It was a busy September in Slovakia. Several officials from EU Member States, European Institutions, and industry stakeholders attended the 2016 EU Digital Assembly to discuss and exchange ideas on Europe’s digital policy. It was one of a number of events on the digital economy held by the Slovak government during its Presidency of the Council of the EU. My AT&T colleagues and I had the opportunity to participate in a few of the discussions.
Following the Digital Assembly, the Slovak Presidency hosted the EU Transport and Telecommunications Attachés from 28 countries. Attachés participate in the activities of the EU Council working groups and other committee meetings, and consult with various EU institutions. While in Bratislava, the delegation stopped by our AT&T office and we had a discussion on cybersecurity and our Global Network Operations Center.
Earlier in the month, AT&T sponsored an event in Bratislava organized by AmCham Slovakia and the Slovak government on the future of the internet of things in Europe.
AT&T’s John Vladimir Slamecka, our region president for global business solutions in Europe, the Middle East, and Africa, delivered the keynote address. John highlighted how new solutions and technologies are opening up possibilities for a wide range of businesses and industries. Many European businesses working with AT&T are embracing the opportunities to connect more and more devices – including vehicles, shipping containers, elevators and more. It’s changing the way they operate and how they interact with customers.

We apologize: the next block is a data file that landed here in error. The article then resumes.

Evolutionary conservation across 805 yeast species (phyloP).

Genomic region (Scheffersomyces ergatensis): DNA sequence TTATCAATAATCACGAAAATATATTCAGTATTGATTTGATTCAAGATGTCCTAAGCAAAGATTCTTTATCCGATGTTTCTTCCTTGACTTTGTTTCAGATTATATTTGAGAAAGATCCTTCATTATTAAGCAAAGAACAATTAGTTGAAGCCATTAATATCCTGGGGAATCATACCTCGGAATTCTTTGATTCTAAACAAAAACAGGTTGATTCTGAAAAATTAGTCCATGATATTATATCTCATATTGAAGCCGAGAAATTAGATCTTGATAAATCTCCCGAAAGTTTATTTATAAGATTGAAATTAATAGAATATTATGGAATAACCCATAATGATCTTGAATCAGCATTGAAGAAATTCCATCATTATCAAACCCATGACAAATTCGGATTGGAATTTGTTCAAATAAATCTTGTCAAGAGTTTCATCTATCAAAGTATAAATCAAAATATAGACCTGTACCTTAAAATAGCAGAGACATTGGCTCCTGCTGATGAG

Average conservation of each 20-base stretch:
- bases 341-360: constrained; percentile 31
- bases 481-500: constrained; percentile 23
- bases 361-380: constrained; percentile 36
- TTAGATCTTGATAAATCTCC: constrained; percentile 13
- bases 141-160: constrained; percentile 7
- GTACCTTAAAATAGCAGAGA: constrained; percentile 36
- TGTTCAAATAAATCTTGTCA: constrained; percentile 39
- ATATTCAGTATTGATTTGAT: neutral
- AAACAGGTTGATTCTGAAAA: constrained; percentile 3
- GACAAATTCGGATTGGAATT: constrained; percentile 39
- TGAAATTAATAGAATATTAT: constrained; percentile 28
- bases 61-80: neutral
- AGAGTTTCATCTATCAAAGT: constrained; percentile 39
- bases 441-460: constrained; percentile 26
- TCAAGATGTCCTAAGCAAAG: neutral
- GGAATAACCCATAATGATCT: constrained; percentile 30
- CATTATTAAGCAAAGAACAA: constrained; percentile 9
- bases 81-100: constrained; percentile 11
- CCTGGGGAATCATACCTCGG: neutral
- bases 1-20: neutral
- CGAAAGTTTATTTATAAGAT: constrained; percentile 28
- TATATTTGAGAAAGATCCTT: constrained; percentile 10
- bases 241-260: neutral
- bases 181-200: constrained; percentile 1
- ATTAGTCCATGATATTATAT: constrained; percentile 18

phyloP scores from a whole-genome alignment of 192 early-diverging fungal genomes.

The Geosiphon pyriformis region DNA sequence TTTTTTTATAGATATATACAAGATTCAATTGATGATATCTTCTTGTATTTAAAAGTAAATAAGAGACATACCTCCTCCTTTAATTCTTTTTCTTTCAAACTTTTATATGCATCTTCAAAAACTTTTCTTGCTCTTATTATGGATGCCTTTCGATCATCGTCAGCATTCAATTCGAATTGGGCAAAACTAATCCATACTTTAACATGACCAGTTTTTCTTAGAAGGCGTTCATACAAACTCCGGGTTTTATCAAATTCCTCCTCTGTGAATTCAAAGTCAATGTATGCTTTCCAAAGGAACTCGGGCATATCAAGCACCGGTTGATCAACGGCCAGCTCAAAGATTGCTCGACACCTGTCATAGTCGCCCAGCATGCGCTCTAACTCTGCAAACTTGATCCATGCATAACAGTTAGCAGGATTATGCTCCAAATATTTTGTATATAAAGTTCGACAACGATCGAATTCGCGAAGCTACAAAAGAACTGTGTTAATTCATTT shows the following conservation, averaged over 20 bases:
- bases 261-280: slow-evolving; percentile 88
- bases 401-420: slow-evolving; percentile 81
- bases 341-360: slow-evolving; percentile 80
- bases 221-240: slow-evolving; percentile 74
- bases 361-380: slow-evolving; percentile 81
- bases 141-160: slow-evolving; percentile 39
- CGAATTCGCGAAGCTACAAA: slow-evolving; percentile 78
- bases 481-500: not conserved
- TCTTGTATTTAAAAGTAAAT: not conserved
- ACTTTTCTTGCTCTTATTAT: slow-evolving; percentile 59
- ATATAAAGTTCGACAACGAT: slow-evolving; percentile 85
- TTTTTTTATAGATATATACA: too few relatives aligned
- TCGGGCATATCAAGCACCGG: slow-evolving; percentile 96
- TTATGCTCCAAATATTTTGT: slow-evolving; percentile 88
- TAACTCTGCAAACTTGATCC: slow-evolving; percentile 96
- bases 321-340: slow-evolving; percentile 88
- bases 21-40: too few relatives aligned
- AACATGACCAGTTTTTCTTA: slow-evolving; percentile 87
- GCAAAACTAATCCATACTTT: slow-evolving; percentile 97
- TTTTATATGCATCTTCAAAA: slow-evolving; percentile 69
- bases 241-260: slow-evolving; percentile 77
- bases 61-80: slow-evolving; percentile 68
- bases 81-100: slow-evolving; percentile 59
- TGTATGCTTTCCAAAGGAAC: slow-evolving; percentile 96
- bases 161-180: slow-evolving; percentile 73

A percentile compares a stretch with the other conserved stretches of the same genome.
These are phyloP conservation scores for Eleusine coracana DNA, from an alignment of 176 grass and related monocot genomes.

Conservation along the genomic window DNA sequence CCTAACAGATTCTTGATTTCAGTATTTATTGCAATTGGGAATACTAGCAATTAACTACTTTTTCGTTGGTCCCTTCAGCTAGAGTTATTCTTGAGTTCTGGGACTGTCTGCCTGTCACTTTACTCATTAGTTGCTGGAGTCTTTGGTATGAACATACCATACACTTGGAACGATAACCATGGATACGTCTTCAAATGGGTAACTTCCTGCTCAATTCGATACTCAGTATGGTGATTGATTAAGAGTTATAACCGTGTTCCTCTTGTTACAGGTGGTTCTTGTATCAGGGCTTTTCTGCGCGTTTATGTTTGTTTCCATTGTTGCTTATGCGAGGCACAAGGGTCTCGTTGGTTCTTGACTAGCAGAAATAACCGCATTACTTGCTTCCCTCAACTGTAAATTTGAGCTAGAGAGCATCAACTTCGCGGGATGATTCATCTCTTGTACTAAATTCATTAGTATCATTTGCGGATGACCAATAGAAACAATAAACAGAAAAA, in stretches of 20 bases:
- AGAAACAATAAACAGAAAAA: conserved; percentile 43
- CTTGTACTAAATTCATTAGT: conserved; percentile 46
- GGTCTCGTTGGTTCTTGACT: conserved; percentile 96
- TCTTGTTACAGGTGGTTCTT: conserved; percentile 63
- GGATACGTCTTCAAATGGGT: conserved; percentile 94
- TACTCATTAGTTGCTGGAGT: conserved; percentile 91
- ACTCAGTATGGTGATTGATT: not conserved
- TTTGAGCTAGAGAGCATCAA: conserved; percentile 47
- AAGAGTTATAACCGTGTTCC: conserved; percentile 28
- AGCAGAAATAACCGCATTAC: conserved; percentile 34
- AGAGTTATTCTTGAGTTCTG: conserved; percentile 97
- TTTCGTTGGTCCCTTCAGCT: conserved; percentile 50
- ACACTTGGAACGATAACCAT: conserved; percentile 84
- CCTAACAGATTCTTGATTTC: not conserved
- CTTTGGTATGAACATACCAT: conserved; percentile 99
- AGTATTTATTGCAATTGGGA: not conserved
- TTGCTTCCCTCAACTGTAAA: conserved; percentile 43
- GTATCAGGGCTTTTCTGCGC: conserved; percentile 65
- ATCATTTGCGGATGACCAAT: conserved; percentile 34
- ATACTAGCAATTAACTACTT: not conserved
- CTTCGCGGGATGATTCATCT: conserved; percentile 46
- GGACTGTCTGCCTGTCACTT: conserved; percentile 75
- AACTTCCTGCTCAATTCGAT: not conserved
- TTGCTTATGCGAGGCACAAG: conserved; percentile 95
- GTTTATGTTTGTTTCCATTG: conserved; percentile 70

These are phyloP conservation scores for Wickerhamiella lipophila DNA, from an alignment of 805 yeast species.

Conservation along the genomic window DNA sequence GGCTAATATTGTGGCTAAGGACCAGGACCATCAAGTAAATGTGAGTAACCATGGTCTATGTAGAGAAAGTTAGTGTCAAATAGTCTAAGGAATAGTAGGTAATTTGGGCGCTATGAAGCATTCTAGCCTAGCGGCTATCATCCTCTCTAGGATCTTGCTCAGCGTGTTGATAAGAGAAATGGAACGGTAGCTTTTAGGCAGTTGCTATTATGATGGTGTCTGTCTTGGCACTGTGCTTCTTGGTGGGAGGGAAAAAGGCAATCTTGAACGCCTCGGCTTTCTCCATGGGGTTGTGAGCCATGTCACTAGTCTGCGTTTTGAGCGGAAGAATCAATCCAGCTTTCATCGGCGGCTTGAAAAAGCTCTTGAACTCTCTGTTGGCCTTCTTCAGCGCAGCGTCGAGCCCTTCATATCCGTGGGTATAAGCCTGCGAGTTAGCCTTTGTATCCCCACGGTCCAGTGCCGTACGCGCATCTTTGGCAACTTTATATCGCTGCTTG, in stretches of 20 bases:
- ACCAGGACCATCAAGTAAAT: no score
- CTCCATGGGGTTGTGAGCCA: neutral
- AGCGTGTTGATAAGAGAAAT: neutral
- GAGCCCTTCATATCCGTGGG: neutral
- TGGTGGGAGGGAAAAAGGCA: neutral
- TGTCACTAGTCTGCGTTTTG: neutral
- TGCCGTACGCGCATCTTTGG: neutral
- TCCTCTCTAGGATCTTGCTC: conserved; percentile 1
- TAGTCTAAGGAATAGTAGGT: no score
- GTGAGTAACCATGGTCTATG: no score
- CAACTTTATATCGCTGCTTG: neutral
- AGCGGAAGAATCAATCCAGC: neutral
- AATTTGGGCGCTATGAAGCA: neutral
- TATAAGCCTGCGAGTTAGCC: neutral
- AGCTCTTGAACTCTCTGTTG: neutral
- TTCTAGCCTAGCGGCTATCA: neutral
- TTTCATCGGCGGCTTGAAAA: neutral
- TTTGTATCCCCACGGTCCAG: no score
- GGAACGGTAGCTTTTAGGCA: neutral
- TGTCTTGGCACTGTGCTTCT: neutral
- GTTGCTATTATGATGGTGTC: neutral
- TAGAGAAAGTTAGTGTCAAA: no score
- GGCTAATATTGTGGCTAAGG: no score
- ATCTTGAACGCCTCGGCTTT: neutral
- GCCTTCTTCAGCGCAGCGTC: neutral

Connecting devices and things around the globe also raises important public policy questions. The AT&T Global SIM provides a single platform for devices giving our customers connectivity in +200 countries and territories. To provide this seamless connectivity around the globe, it’s important that we establish a comprehensive, coherent, and consistent policy framework to promote the internet of things worldwide.
Eric Loeb, AT&T’s senior vice president for international external and regulatory affairs, joined a panel discussion at the conference on regulation in the times of innovation. As Eric noted, our regulatory frameworks often don’t reflect our new world. He suggested a few priorities to keep in mind including: creating the conditions necessary for private-sector deployment of the next-generation broadband to support ubiquitous connectivity, establishing a consistent and balanced policy framework, and collaborating with the private sector to build consumer trust.
Some European governments are preparing for these transformative opportunities. We’re seeing it in Germany and Belgium and at BEREC and CEPT. Each has made decisions – working with industry stakeholders – to avoid a one-size-fits-all model or rigid country-specific numbering requirements. By taking this approach, they’re giving businesses the opportunity to choose between various available options for numbering and device management operations. All of this helps drive innovation and adoption.
The internet of things can have a significant impact on growing the digital economy. Many thanks to AmCham Slovakia and the Slovak government for hosting a successful and informative event. It’s been an exciting time in Bratislava. We look forward to working with policymakers and stakeholders across the EU to drive the growth of technology.